Scientists use algae to make carbon-negative cement
Scientists use algae to make carbon-negative cement

Scientists use algae to make carbon-negative cement

Srubar is growing the algae in his laboratory in small cultures.
RE+D magazine

A CU Boulder-led research team has figured out a way to make cement production carbon negative using microalgae.

Global cement production accounts for 7% of annual greenhouse gas emissions. To make portland cement, the most common type of cement, limestone is extracted from large quarries and burned at high temperatures, releasing large amounts of carbon dioxide.

“We make more concrete than any other material on the planet,” said Wil Srubar, lead principal investigator on the project and associate professor in Civil, Environmental and Architectural Engineering and CU Boulder’s Materials Science and Engineering Program.

“We use it for roads, bridges, building foundations, columns, and beams. Concrete is literally the foundation of modern civilization,” Srubar said.

The research team found that they were able to replace quarried limestone with biologically grown limestone — a natural process that some species of microalgae complete through photosynthesis.

Certain species of microalgae form protective limestone armor around their cell bodies, Srubar said. The microalgae use calcium in seawater, as well as atmospheric carbon dioxide that is also dissolved in seawater, to form the limestone shells.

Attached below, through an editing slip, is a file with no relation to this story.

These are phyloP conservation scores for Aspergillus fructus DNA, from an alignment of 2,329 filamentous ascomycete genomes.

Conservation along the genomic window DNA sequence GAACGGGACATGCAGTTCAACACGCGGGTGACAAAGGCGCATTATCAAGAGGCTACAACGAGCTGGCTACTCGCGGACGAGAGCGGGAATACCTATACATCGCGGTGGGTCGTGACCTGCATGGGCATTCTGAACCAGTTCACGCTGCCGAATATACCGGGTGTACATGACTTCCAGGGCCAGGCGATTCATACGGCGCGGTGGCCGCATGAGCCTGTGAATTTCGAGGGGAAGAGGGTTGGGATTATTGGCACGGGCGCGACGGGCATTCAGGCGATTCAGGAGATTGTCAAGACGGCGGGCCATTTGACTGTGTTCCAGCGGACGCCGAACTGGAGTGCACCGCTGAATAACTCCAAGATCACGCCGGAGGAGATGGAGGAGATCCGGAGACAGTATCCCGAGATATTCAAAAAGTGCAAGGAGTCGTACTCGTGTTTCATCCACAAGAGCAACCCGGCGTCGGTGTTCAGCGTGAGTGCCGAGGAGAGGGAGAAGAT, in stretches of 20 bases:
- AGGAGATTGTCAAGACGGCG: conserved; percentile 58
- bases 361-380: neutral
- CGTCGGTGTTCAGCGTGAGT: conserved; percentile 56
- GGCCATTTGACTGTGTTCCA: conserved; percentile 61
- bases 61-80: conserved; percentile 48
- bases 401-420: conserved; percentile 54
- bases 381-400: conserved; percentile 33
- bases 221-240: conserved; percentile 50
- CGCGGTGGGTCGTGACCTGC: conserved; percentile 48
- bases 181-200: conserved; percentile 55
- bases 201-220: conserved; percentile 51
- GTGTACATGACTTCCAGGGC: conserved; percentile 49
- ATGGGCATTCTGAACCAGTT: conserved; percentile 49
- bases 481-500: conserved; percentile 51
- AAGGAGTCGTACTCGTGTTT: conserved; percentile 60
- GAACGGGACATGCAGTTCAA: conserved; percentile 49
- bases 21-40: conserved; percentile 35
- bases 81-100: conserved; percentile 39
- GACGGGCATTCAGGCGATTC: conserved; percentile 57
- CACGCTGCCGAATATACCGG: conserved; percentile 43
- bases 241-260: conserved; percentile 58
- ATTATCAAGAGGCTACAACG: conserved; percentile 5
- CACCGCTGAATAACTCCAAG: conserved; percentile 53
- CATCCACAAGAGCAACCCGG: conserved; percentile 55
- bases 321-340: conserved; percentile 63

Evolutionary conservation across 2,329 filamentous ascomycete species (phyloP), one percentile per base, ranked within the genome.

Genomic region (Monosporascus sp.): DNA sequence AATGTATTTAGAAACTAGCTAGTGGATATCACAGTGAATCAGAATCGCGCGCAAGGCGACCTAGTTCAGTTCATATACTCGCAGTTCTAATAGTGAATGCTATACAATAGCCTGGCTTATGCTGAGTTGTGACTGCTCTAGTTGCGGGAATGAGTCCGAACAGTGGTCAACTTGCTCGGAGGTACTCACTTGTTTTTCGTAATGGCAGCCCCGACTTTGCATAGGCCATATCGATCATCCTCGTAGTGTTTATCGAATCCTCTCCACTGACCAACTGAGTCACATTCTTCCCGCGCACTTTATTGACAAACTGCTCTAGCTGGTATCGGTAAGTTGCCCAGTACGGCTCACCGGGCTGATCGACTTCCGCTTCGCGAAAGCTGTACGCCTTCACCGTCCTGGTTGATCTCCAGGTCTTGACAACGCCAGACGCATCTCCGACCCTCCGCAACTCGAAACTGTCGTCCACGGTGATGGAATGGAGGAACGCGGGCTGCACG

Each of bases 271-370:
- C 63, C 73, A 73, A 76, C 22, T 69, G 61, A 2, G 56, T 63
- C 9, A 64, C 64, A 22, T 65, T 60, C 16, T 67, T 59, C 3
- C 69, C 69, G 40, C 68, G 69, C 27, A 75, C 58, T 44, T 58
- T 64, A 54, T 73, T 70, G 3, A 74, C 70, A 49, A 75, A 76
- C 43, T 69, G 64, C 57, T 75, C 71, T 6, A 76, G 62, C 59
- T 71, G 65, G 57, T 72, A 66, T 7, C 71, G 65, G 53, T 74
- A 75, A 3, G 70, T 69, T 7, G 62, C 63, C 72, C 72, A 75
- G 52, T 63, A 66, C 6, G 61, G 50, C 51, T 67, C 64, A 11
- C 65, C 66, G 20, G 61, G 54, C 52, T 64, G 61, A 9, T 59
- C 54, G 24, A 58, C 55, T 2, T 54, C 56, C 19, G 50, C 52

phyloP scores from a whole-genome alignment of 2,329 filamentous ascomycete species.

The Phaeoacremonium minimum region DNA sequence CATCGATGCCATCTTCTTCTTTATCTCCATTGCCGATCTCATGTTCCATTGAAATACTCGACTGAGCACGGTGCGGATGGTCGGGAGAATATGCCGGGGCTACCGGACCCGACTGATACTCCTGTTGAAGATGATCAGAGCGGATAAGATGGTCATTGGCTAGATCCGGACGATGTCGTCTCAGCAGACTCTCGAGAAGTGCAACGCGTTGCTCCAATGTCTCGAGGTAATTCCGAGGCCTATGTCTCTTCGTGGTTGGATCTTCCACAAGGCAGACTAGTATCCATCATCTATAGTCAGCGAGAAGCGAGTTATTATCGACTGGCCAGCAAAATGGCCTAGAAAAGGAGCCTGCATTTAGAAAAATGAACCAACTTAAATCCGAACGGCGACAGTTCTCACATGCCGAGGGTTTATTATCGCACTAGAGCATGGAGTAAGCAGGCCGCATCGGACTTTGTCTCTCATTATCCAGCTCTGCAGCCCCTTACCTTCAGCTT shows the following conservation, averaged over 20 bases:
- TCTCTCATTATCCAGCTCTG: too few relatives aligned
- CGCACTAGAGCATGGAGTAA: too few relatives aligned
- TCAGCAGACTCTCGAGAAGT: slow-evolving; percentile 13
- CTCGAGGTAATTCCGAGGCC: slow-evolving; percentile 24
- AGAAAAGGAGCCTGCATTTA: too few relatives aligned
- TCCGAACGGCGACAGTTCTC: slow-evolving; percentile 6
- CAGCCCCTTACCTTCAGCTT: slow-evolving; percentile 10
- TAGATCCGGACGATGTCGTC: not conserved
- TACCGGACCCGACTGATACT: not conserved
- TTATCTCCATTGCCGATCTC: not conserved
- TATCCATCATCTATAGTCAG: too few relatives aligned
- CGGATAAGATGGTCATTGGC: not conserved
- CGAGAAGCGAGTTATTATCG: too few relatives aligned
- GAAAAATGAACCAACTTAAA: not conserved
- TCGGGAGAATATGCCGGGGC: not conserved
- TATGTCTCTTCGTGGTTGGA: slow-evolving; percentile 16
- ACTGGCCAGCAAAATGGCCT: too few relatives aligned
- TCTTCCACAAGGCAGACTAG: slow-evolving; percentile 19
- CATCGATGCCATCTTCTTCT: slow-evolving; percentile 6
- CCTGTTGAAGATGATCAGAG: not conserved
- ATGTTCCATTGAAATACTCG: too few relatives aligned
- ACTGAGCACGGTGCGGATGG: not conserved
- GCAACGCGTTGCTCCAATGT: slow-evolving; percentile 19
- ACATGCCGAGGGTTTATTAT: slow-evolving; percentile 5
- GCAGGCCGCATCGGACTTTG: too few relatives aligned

By using biogenic limestone grown in the lab instead of quarried limestone as the filler, portland cement could become not only net neutral, but also carbon negative by pulling carbon dioxide out of the atmosphere and storing it permanently in concrete.

Srubar is growing the algae in his laboratory in small cultures. Researchers are also growing the algae in larger cultures with partners at the University of North Carolina Wilmington’s Algal Resources Collection.

If all cement-based construction around the world was replaced with biogenic limestone cement, each year, much less carbon dioxide would be pumped into the atmosphere.

“We can also replace up to 15% of the cement with more CO2-negative limestone as a filler … which would allow us to store CO2 in permanent form, thereby creating a carbon-negative concrete,” Srubar said.

The CU Boulder engineers and their colleagues at the Algal Resources Collection at the University of North Carolina Wilmington and the National Renewable Energy Laboratory have been rewarded a $3.2 million grant from the U.S. Department of Energy’s Advanced Research Projects Agency-Energy.

The research team was also recently selected by the energy department’s HESTIA program to develop and scale up the manufacturing of biogenic limestone-based portland cement toward a zero-carbon future. They are currently focusing on maximizing the productivity of select strains of algae, Srubar said. HESTIA stands for Harnessing Energy into Structures Taking Inputs from the Atmosphere.

“We have plans to scale our (algae) cultivation to large open ponds, which will enable us to produce limestone on the order of tons,” Srubar said. “What’s exciting is that our solution is plug-and-play with modern cement manufacturing. We’re simply asking cement producers to switch from quarried limestone to a new, carbon-negative source.”